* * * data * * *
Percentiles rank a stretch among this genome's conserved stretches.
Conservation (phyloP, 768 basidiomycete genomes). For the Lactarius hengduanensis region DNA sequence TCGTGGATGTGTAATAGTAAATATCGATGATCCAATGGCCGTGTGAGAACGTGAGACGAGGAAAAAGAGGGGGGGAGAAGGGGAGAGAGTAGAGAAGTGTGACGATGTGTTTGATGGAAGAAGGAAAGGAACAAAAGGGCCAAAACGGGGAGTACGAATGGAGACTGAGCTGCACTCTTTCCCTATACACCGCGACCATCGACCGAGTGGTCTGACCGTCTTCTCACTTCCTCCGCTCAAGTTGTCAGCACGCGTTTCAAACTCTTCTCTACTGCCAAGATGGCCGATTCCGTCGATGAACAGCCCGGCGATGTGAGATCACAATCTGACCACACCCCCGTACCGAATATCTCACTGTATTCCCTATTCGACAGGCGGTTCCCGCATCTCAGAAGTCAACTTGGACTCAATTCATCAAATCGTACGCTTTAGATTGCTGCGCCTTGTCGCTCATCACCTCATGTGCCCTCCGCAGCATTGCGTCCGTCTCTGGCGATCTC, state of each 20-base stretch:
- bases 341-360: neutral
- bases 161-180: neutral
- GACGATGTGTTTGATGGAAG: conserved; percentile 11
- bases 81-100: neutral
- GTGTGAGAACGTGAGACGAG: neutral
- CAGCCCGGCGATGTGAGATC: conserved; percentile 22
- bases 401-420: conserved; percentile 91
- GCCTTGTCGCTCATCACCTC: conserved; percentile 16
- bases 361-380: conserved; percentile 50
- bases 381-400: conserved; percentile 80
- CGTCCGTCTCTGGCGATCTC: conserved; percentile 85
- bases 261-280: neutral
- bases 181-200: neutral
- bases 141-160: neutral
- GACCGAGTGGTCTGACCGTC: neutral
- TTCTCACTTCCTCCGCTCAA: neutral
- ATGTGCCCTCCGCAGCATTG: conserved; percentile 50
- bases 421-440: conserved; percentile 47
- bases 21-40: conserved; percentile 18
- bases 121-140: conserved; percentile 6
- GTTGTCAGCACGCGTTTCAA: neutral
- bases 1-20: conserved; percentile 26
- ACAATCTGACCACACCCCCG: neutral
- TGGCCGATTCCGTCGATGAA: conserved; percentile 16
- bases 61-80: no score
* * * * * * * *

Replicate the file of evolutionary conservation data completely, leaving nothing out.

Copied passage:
Percentiles rank a stretch among this genome's conserved stretches.
Conservation (phyloP, 768 basidiomycete genomes). For the Lactarius hengduanensis region DNA sequence TCGTGGATGTGTAATAGTAAATATCGATGATCCAATGGCCGTGTGAGAACGTGAGACGAGGAAAAAGAGGGGGGGAGAAGGGGAGAGAGTAGAGAAGTGTGACGATGTGTTTGATGGAAGAAGGAAAGGAACAAAAGGGCCAAAACGGGGAGTACGAATGGAGACTGAGCTGCACTCTTTCCCTATACACCGCGACCATCGACCGAGTGGTCTGACCGTCTTCTCACTTCCTCCGCTCAAGTTGTCAGCACGCGTTTCAAACTCTTCTCTACTGCCAAGATGGCCGATTCCGTCGATGAACAGCCCGGCGATGTGAGATCACAATCTGACCACACCCCCGTACCGAATATCTCACTGTATTCCCTATTCGACAGGCGGTTCCCGCATCTCAGAAGTCAACTTGGACTCAATTCATCAAATCGTACGCTTTAGATTGCTGCGCCTTGTCGCTCATCACCTCATGTGCCCTCCGCAGCATTGCGTCCGTCTCTGGCGATCTC, state of each 20-base stretch:
- bases 341-360: neutral
- bases 161-180: neutral
- GACGATGTGTTTGATGGAAG: conserved; percentile 11
- bases 81-100: neutral
- GTGTGAGAACGTGAGACGAG: neutral
- CAGCCCGGCGATGTGAGATC: conserved; percentile 22
- bases 401-420: conserved; percentile 91
- GCCTTGTCGCTCATCACCTC: conserved; percentile 16
- bases 361-380: conserved; percentile 50
- bases 381-400: conserved; percentile 80
- CGTCCGTCTCTGGCGATCTC: conserved; percentile 85
- bases 261-280: neutral
- bases 181-200: neutral
- bases 141-160: neutral
- GACCGAGTGGTCTGACCGTC: neutral
- TTCTCACTTCCTCCGCTCAA: neutral
- ATGTGCCCTCCGCAGCATTG: conserved; percentile 50
- bases 421-440: conserved; percentile 47
- bases 21-40: conserved; percentile 18
- bases 121-140: conserved; percentile 6
- GTTGTCAGCACGCGTTTCAA: neutral
- bases 1-20: conserved; percentile 26
- ACAATCTGACCACACCCCCG: neutral
- TGGCCGATTCCGTCGATGAA: conserved; percentile 16
- bases 61-80: no score